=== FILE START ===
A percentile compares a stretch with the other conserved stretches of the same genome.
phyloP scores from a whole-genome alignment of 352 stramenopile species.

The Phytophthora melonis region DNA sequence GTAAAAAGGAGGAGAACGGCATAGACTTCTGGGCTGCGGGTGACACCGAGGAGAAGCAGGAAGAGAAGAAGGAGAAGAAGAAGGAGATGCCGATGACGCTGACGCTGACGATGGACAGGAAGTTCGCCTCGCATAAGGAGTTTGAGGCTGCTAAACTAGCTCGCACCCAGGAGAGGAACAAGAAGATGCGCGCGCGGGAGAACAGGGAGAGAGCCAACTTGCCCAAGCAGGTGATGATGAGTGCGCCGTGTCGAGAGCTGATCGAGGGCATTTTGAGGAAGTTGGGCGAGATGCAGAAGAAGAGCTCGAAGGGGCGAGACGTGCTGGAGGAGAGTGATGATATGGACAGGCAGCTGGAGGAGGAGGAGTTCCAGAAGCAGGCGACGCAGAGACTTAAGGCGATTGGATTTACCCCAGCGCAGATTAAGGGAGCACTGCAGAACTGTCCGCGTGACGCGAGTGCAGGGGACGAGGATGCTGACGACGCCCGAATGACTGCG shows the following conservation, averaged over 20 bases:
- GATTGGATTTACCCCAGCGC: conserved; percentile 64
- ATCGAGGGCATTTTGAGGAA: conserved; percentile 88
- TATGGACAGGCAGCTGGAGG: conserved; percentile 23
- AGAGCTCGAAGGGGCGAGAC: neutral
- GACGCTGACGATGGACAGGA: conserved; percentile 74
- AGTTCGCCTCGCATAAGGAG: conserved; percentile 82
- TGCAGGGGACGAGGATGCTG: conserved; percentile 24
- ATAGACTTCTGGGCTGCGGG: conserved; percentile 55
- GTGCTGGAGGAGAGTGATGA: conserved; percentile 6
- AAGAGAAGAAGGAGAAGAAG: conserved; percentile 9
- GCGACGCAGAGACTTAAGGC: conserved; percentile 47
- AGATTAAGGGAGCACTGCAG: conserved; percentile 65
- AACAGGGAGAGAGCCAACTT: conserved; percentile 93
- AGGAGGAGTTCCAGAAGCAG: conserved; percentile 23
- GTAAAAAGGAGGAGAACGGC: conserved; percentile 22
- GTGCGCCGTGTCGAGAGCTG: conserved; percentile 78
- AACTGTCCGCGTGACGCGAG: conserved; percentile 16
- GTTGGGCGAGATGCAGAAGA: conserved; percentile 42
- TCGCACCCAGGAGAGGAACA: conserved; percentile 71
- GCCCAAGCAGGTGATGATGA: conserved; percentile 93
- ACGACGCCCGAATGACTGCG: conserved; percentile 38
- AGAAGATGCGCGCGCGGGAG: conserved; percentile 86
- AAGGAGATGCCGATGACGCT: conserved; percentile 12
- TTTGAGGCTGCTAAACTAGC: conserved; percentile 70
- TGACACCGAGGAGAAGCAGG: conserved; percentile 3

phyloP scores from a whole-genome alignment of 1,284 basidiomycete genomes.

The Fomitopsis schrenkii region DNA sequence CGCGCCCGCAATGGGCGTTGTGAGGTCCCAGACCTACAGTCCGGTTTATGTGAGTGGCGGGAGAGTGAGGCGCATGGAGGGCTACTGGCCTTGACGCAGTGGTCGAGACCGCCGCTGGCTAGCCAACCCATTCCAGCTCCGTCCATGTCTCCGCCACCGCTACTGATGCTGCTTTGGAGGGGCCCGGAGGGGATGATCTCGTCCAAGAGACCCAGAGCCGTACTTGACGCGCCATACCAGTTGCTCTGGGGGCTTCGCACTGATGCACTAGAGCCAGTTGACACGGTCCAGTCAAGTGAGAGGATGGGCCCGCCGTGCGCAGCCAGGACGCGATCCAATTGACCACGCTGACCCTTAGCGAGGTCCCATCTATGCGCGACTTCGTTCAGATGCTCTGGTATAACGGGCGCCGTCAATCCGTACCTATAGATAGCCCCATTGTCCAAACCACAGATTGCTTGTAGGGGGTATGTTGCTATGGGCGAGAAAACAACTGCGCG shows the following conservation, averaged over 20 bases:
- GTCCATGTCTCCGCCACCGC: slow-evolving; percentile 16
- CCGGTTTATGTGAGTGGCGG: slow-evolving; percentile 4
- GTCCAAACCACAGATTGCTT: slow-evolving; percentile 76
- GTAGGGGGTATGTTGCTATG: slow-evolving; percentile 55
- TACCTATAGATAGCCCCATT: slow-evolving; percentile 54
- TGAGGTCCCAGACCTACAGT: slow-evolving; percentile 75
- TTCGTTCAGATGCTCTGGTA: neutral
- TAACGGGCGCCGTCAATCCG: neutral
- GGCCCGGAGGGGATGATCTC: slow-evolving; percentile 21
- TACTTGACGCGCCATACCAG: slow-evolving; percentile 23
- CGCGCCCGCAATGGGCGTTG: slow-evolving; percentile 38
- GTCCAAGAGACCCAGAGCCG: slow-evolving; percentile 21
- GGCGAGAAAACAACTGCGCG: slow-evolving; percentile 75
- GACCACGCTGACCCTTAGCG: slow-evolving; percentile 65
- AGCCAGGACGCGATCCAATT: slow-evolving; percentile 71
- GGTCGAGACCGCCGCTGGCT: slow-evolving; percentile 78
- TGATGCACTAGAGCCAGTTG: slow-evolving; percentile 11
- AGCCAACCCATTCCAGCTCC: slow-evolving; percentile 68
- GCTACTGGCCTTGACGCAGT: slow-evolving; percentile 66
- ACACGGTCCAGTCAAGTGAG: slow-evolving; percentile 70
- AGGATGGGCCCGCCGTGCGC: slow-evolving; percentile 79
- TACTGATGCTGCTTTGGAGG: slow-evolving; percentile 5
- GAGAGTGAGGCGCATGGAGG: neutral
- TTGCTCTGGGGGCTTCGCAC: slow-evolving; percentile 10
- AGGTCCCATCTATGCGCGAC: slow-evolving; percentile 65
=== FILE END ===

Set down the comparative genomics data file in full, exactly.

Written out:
A percentile compares a stretch with the other conserved stretches of the same genome.
phyloP scores from a whole-genome alignment of 352 stramenopile species.

The Phytophthora melonis region DNA sequence GTAAAAAGGAGGAGAACGGCATAGACTTCTGGGCTGCGGGTGACACCGAGGAGAAGCAGGAAGAGAAGAAGGAGAAGAAGAAGGAGATGCCGATGACGCTGACGCTGACGATGGACAGGAAGTTCGCCTCGCATAAGGAGTTTGAGGCTGCTAAACTAGCTCGCACCCAGGAGAGGAACAAGAAGATGCGCGCGCGGGAGAACAGGGAGAGAGCCAACTTGCCCAAGCAGGTGATGATGAGTGCGCCGTGTCGAGAGCTGATCGAGGGCATTTTGAGGAAGTTGGGCGAGATGCAGAAGAAGAGCTCGAAGGGGCGAGACGTGCTGGAGGAGAGTGATGATATGGACAGGCAGCTGGAGGAGGAGGAGTTCCAGAAGCAGGCGACGCAGAGACTTAAGGCGATTGGATTTACCCCAGCGCAGATTAAGGGAGCACTGCAGAACTGTCCGCGTGACGCGAGTGCAGGGGACGAGGATGCTGACGACGCCCGAATGACTGCG shows the following conservation, averaged over 20 bases:
- GATTGGATTTACCCCAGCGC: conserved; percentile 64
- ATCGAGGGCATTTTGAGGAA: conserved; percentile 88
- TATGGACAGGCAGCTGGAGG: conserved; percentile 23
- AGAGCTCGAAGGGGCGAGAC: neutral
- GACGCTGACGATGGACAGGA: conserved; percentile 74
- AGTTCGCCTCGCATAAGGAG: conserved; percentile 82
- TGCAGGGGACGAGGATGCTG: conserved; percentile 24
- ATAGACTTCTGGGCTGCGGG: conserved; percentile 55
- GTGCTGGAGGAGAGTGATGA: conserved; percentile 6
- AAGAGAAGAAGGAGAAGAAG: conserved; percentile 9
- GCGACGCAGAGACTTAAGGC: conserved; percentile 47
- AGATTAAGGGAGCACTGCAG: conserved; percentile 65
- AACAGGGAGAGAGCCAACTT: conserved; percentile 93
- AGGAGGAGTTCCAGAAGCAG: conserved; percentile 23
- GTAAAAAGGAGGAGAACGGC: conserved; percentile 22
- GTGCGCCGTGTCGAGAGCTG: conserved; percentile 78
- AACTGTCCGCGTGACGCGAG: conserved; percentile 16
- GTTGGGCGAGATGCAGAAGA: conserved; percentile 42
- TCGCACCCAGGAGAGGAACA: conserved; percentile 71
- GCCCAAGCAGGTGATGATGA: conserved; percentile 93
- ACGACGCCCGAATGACTGCG: conserved; percentile 38
- AGAAGATGCGCGCGCGGGAG: conserved; percentile 86
- AAGGAGATGCCGATGACGCT: conserved; percentile 12
- TTTGAGGCTGCTAAACTAGC: conserved; percentile 70
- TGACACCGAGGAGAAGCAGG: conserved; percentile 3

phyloP scores from a whole-genome alignment of 1,284 basidiomycete genomes.

The Fomitopsis schrenkii region DNA sequence CGCGCCCGCAATGGGCGTTGTGAGGTCCCAGACCTACAGTCCGGTTTATGTGAGTGGCGGGAGAGTGAGGCGCATGGAGGGCTACTGGCCTTGACGCAGTGGTCGAGACCGCCGCTGGCTAGCCAACCCATTCCAGCTCCGTCCATGTCTCCGCCACCGCTACTGATGCTGCTTTGGAGGGGCCCGGAGGGGATGATCTCGTCCAAGAGACCCAGAGCCGTACTTGACGCGCCATACCAGTTGCTCTGGGGGCTTCGCACTGATGCACTAGAGCCAGTTGACACGGTCCAGTCAAGTGAGAGGATGGGCCCGCCGTGCGCAGCCAGGACGCGATCCAATTGACCACGCTGACCCTTAGCGAGGTCCCATCTATGCGCGACTTCGTTCAGATGCTCTGGTATAACGGGCGCCGTCAATCCGTACCTATAGATAGCCCCATTGTCCAAACCACAGATTGCTTGTAGGGGGTATGTTGCTATGGGCGAGAAAACAACTGCGCG shows the following conservation, averaged over 20 bases:
- GTCCATGTCTCCGCCACCGC: slow-evolving; percentile 16
- CCGGTTTATGTGAGTGGCGG: slow-evolving; percentile 4
- GTCCAAACCACAGATTGCTT: slow-evolving; percentile 76
- GTAGGGGGTATGTTGCTATG: slow-evolving; percentile 55
- TACCTATAGATAGCCCCATT: slow-evolving; percentile 54
- TGAGGTCCCAGACCTACAGT: slow-evolving; percentile 75
- TTCGTTCAGATGCTCTGGTA: neutral
- TAACGGGCGCCGTCAATCCG: neutral
- GGCCCGGAGGGGATGATCTC: slow-evolving; percentile 21
- TACTTGACGCGCCATACCAG: slow-evolving; percentile 23
- CGCGCCCGCAATGGGCGTTG: slow-evolving; percentile 38
- GTCCAAGAGACCCAGAGCCG: slow-evolving; percentile 21
- GGCGAGAAAACAACTGCGCG: slow-evolving; percentile 75
- GACCACGCTGACCCTTAGCG: slow-evolving; percentile 65
- AGCCAGGACGCGATCCAATT: slow-evolving; percentile 71
- GGTCGAGACCGCCGCTGGCT: slow-evolving; percentile 78
- TGATGCACTAGAGCCAGTTG: slow-evolving; percentile 11
- AGCCAACCCATTCCAGCTCC: slow-evolving; percentile 68
- GCTACTGGCCTTGACGCAGT: slow-evolving; percentile 66
- ACACGGTCCAGTCAAGTGAG: slow-evolving; percentile 70
- AGGATGGGCCCGCCGTGCGC: slow-evolving; percentile 79
- TACTGATGCTGCTTTGGAGG: slow-evolving; percentile 5
- GAGAGTGAGGCGCATGGAGG: neutral
- TTGCTCTGGGGGCTTCGCAC: slow-evolving; percentile 10
- AGGTCCCATCTATGCGCGAC: slow-evolving; percentile 65